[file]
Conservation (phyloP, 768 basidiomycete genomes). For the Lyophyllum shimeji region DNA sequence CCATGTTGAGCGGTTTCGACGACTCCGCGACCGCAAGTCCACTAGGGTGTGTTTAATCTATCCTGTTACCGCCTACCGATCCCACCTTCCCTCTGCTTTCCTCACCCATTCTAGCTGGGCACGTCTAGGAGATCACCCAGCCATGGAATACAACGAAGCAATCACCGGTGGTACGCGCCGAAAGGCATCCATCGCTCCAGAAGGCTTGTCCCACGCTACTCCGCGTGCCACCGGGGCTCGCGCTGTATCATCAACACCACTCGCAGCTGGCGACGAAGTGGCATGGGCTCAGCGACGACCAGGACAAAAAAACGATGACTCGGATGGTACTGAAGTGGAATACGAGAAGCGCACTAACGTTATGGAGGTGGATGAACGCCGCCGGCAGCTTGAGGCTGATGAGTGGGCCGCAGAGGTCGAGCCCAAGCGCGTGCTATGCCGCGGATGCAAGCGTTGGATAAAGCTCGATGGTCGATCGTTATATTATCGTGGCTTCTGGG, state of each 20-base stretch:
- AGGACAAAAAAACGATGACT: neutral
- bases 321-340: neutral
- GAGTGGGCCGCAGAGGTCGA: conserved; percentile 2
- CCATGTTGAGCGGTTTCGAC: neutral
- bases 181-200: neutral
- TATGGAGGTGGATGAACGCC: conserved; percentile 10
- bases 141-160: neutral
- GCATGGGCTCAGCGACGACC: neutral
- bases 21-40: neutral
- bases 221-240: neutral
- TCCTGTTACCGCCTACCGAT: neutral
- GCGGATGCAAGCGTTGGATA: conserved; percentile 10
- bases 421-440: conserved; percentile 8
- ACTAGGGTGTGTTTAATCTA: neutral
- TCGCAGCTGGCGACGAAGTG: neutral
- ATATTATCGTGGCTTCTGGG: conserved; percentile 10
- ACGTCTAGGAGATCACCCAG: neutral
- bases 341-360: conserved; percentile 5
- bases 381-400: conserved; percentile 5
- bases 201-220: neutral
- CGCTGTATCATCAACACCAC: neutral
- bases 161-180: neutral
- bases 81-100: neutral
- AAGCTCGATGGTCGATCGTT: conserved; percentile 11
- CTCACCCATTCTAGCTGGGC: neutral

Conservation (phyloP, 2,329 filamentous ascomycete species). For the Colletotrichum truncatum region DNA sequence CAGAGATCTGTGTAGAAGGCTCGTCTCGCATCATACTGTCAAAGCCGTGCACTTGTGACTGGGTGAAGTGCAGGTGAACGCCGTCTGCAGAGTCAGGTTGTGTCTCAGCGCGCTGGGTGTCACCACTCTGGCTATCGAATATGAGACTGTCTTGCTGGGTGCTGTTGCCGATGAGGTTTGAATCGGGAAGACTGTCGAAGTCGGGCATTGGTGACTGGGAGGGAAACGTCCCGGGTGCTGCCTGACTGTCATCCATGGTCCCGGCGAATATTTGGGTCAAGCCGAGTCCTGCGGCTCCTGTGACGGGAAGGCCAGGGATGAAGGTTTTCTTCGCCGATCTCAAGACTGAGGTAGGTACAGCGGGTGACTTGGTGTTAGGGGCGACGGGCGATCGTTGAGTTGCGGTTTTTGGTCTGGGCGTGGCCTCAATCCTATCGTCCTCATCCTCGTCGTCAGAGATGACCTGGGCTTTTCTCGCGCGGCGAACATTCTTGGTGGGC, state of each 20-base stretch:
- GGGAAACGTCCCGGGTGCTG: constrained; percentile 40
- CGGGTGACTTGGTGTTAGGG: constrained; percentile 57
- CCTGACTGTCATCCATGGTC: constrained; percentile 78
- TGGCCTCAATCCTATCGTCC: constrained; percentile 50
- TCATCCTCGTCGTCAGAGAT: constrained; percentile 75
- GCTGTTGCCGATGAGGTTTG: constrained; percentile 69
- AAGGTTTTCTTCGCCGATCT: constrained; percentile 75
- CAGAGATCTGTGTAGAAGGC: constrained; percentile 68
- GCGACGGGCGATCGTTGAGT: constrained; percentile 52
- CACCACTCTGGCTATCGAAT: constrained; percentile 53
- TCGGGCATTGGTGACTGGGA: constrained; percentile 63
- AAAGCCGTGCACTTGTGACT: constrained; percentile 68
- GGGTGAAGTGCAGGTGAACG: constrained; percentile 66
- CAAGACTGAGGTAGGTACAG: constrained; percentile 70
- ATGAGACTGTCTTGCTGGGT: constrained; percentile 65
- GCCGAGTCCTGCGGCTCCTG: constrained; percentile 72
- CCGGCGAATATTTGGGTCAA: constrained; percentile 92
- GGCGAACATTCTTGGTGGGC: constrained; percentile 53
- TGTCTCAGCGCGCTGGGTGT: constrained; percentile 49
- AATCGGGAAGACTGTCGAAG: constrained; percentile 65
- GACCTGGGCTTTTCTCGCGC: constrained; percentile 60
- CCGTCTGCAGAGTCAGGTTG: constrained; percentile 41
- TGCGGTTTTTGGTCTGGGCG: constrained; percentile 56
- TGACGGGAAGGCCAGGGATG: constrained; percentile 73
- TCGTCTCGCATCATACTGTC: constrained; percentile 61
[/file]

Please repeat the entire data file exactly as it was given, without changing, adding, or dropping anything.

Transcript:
Conservation (phyloP, 768 basidiomycete genomes). For the Lyophyllum shimeji region DNA sequence CCATGTTGAGCGGTTTCGACGACTCCGCGACCGCAAGTCCACTAGGGTGTGTTTAATCTATCCTGTTACCGCCTACCGATCCCACCTTCCCTCTGCTTTCCTCACCCATTCTAGCTGGGCACGTCTAGGAGATCACCCAGCCATGGAATACAACGAAGCAATCACCGGTGGTACGCGCCGAAAGGCATCCATCGCTCCAGAAGGCTTGTCCCACGCTACTCCGCGTGCCACCGGGGCTCGCGCTGTATCATCAACACCACTCGCAGCTGGCGACGAAGTGGCATGGGCTCAGCGACGACCAGGACAAAAAAACGATGACTCGGATGGTACTGAAGTGGAATACGAGAAGCGCACTAACGTTATGGAGGTGGATGAACGCCGCCGGCAGCTTGAGGCTGATGAGTGGGCCGCAGAGGTCGAGCCCAAGCGCGTGCTATGCCGCGGATGCAAGCGTTGGATAAAGCTCGATGGTCGATCGTTATATTATCGTGGCTTCTGGG, state of each 20-base stretch:
- AGGACAAAAAAACGATGACT: neutral
- bases 321-340: neutral
- GAGTGGGCCGCAGAGGTCGA: conserved; percentile 2
- CCATGTTGAGCGGTTTCGAC: neutral
- bases 181-200: neutral
- TATGGAGGTGGATGAACGCC: conserved; percentile 10
- bases 141-160: neutral
- GCATGGGCTCAGCGACGACC: neutral
- bases 21-40: neutral
- bases 221-240: neutral
- TCCTGTTACCGCCTACCGAT: neutral
- GCGGATGCAAGCGTTGGATA: conserved; percentile 10
- bases 421-440: conserved; percentile 8
- ACTAGGGTGTGTTTAATCTA: neutral
- TCGCAGCTGGCGACGAAGTG: neutral
- ATATTATCGTGGCTTCTGGG: conserved; percentile 10
- ACGTCTAGGAGATCACCCAG: neutral
- bases 341-360: conserved; percentile 5
- bases 381-400: conserved; percentile 5
- bases 201-220: neutral
- CGCTGTATCATCAACACCAC: neutral
- bases 161-180: neutral
- bases 81-100: neutral
- AAGCTCGATGGTCGATCGTT: conserved; percentile 11
- CTCACCCATTCTAGCTGGGC: neutral

Conservation (phyloP, 2,329 filamentous ascomycete species). For the Colletotrichum truncatum region DNA sequence CAGAGATCTGTGTAGAAGGCTCGTCTCGCATCATACTGTCAAAGCCGTGCACTTGTGACTGGGTGAAGTGCAGGTGAACGCCGTCTGCAGAGTCAGGTTGTGTCTCAGCGCGCTGGGTGTCACCACTCTGGCTATCGAATATGAGACTGTCTTGCTGGGTGCTGTTGCCGATGAGGTTTGAATCGGGAAGACTGTCGAAGTCGGGCATTGGTGACTGGGAGGGAAACGTCCCGGGTGCTGCCTGACTGTCATCCATGGTCCCGGCGAATATTTGGGTCAAGCCGAGTCCTGCGGCTCCTGTGACGGGAAGGCCAGGGATGAAGGTTTTCTTCGCCGATCTCAAGACTGAGGTAGGTACAGCGGGTGACTTGGTGTTAGGGGCGACGGGCGATCGTTGAGTTGCGGTTTTTGGTCTGGGCGTGGCCTCAATCCTATCGTCCTCATCCTCGTCGTCAGAGATGACCTGGGCTTTTCTCGCGCGGCGAACATTCTTGGTGGGC, state of each 20-base stretch:
- GGGAAACGTCCCGGGTGCTG: constrained; percentile 40
- CGGGTGACTTGGTGTTAGGG: constrained; percentile 57
- CCTGACTGTCATCCATGGTC: constrained; percentile 78
- TGGCCTCAATCCTATCGTCC: constrained; percentile 50
- TCATCCTCGTCGTCAGAGAT: constrained; percentile 75
- GCTGTTGCCGATGAGGTTTG: constrained; percentile 69
- AAGGTTTTCTTCGCCGATCT: constrained; percentile 75
- CAGAGATCTGTGTAGAAGGC: constrained; percentile 68
- GCGACGGGCGATCGTTGAGT: constrained; percentile 52
- CACCACTCTGGCTATCGAAT: constrained; percentile 53
- TCGGGCATTGGTGACTGGGA: constrained; percentile 63
- AAAGCCGTGCACTTGTGACT: constrained; percentile 68
- GGGTGAAGTGCAGGTGAACG: constrained; percentile 66
- CAAGACTGAGGTAGGTACAG: constrained; percentile 70
- ATGAGACTGTCTTGCTGGGT: constrained; percentile 65
- GCCGAGTCCTGCGGCTCCTG: constrained; percentile 72
- CCGGCGAATATTTGGGTCAA: constrained; percentile 92
- GGCGAACATTCTTGGTGGGC: constrained; percentile 53
- TGTCTCAGCGCGCTGGGTGT: constrained; percentile 49
- AATCGGGAAGACTGTCGAAG: constrained; percentile 65
- GACCTGGGCTTTTCTCGCGC: constrained; percentile 60
- CCGTCTGCAGAGTCAGGTTG: constrained; percentile 41
- TGCGGTTTTTGGTCTGGGCG: constrained; percentile 56
- TGACGGGAAGGCCAGGGATG: constrained; percentile 73
- TCGTCTCGCATCATACTGTC: constrained; percentile 61